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Cermaq says it is raising its fish according to the recommendations of Fishwell, a research project that has come up with a tool for farmers to help them assess the welfare of farmed salmon in various production systems.

Examples of welfare indicators include appetite, the fishes’ behaviour, physiological status, gill condition, fin damage, skeletal status, temperature, and water flow rate.

Cermaq says it has used FishWell’s recommendations to enhance fish welfare throughout its operations. “Cermaq wants its fish to thrive, grow and be healthy. A fish with good welfare is healthier, performs better and ultimately has better quality, which is essential for the productivity and sustainability of Cermaq’s farming operations,” the salmon and trout farmer said in announcing its new fish welfare policy.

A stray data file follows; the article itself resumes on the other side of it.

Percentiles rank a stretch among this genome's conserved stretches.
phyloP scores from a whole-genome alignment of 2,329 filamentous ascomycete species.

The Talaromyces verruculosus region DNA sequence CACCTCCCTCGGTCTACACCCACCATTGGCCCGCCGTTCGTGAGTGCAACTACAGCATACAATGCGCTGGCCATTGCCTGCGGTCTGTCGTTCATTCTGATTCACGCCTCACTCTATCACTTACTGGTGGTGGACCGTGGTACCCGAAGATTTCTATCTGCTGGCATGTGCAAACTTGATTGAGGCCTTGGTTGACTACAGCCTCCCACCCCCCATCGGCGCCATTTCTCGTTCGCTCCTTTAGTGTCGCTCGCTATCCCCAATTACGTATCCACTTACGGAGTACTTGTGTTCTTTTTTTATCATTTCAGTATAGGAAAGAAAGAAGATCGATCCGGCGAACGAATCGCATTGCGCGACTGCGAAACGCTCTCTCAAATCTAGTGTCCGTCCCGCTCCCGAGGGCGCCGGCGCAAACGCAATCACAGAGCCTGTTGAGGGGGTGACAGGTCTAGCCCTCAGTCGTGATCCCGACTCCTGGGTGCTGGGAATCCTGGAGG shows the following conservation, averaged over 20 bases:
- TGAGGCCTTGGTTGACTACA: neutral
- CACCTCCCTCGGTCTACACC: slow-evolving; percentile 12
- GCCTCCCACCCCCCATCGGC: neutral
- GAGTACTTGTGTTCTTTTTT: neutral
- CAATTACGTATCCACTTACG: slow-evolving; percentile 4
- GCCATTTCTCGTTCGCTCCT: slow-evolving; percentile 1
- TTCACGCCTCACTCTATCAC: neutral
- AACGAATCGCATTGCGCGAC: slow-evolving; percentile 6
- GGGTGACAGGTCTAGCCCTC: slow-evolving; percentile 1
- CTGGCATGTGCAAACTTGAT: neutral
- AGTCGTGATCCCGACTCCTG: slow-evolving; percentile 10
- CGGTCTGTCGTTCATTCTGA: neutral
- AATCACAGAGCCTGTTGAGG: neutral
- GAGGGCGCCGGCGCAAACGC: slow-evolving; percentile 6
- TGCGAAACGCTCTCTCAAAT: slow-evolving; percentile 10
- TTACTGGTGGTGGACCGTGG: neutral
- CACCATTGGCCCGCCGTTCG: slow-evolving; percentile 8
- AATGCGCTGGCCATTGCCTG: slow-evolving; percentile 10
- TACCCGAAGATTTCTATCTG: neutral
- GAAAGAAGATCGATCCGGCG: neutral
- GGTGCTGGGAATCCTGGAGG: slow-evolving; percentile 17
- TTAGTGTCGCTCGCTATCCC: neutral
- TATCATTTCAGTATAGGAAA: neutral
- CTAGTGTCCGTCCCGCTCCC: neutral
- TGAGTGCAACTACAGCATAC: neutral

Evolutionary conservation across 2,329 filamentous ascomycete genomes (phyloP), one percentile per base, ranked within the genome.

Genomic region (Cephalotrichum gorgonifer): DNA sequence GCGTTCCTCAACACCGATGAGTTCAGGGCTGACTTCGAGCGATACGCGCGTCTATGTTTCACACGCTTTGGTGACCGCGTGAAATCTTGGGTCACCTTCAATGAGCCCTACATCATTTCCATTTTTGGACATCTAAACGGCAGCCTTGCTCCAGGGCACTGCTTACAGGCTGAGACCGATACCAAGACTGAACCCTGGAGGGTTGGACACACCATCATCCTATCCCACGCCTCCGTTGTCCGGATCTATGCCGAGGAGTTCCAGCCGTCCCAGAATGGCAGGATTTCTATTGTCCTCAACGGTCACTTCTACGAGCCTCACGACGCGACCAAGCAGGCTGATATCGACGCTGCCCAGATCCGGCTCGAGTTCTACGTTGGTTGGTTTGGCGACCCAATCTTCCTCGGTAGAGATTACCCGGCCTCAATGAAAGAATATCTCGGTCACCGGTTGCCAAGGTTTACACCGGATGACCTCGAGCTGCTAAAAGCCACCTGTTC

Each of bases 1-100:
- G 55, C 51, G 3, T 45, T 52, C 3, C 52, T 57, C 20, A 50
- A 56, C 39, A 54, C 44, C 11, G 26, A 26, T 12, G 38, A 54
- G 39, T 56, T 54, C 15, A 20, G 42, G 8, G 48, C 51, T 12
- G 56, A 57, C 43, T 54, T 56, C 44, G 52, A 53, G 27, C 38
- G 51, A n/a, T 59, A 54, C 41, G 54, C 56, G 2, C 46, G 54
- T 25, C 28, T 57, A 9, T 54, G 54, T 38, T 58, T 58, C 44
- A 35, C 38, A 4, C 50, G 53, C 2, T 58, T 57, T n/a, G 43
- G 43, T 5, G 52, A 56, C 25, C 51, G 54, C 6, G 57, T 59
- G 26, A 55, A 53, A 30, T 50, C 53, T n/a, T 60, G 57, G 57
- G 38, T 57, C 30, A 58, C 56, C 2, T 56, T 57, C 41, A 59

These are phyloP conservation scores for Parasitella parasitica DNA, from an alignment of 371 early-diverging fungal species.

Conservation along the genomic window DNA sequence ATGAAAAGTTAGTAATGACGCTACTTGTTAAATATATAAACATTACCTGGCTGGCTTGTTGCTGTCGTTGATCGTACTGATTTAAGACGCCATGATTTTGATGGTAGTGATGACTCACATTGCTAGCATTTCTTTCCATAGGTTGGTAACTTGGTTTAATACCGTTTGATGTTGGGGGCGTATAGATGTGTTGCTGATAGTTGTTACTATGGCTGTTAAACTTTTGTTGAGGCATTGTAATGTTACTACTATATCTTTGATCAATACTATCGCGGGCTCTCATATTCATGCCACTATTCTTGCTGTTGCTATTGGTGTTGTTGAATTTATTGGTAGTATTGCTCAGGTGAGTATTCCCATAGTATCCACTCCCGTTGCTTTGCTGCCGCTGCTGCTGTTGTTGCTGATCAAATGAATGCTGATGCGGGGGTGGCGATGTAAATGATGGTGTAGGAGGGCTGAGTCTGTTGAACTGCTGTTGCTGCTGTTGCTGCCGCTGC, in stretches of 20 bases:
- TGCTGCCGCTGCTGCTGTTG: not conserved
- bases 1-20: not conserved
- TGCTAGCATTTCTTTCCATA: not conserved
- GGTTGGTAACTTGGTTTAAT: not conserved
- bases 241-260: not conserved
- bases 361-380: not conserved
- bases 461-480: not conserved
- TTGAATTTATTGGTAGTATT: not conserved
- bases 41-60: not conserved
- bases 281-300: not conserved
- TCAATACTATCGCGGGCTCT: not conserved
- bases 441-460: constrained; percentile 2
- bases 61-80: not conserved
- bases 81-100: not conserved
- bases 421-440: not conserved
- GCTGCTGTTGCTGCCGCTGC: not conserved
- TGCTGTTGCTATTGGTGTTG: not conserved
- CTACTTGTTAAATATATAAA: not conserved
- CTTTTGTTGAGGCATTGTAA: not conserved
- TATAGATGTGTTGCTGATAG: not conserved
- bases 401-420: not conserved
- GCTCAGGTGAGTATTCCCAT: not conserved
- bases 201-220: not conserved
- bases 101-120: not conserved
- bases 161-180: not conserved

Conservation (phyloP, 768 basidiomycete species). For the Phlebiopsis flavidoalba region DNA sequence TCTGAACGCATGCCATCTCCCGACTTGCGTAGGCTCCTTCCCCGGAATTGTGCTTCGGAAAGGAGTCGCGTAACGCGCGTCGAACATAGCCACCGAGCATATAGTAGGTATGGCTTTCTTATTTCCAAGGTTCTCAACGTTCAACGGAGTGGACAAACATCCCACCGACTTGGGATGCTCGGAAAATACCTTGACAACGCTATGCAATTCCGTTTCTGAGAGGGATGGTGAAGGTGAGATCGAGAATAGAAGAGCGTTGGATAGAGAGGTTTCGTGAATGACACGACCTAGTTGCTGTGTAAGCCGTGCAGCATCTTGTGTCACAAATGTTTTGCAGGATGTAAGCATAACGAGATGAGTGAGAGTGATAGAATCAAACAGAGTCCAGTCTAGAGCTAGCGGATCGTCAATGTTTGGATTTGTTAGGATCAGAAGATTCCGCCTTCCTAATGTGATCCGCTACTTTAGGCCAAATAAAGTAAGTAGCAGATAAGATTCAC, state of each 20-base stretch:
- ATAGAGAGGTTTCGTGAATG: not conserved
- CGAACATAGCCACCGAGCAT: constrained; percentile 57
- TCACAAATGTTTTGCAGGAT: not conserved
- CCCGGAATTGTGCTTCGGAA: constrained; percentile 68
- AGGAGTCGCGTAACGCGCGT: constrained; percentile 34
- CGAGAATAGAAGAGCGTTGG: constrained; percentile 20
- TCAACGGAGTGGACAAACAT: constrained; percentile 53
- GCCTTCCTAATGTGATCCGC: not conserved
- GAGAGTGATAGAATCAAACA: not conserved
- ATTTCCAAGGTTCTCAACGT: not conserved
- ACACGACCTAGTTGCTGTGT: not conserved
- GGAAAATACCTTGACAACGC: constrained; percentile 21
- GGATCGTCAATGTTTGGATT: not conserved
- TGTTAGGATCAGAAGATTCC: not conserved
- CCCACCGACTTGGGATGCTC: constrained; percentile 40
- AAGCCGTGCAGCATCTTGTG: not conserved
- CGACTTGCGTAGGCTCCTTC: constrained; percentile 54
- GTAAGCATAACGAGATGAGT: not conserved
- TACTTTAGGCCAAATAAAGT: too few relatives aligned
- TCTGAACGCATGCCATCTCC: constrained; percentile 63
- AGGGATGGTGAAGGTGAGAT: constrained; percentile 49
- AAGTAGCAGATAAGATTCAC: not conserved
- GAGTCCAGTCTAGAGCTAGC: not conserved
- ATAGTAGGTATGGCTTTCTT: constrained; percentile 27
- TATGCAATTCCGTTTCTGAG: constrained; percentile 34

The company believes however that individualized farming, where fish are monitored and treated individually, will be the “real change maker” in aquaculture. It is developing a technology, called iFarm, to achieve this goal.

“iFarm, when developed, can measure the external fish health and welfare parameters presented in FishWell. By sorting and treating individual fish, the welfare for all fish in the pen will increase and mortality rates will be dramatically reduced,” says Cermaq R&D Director Olai Einen.

The FishWell project is a collaboration between the food research institute Nofima, the Institute of Marine Research, the Norwegian Veterinary Institute, Nord University in Bodø and the University of Stirling in the UK and the Norwegian Seafood Research Fund. The 328-page manual was scheduled for publication this August/September.

Grieg Seafood announced that total operating income jumped double digits in the second quarter, while also lowering its harvest outlook for the whole year.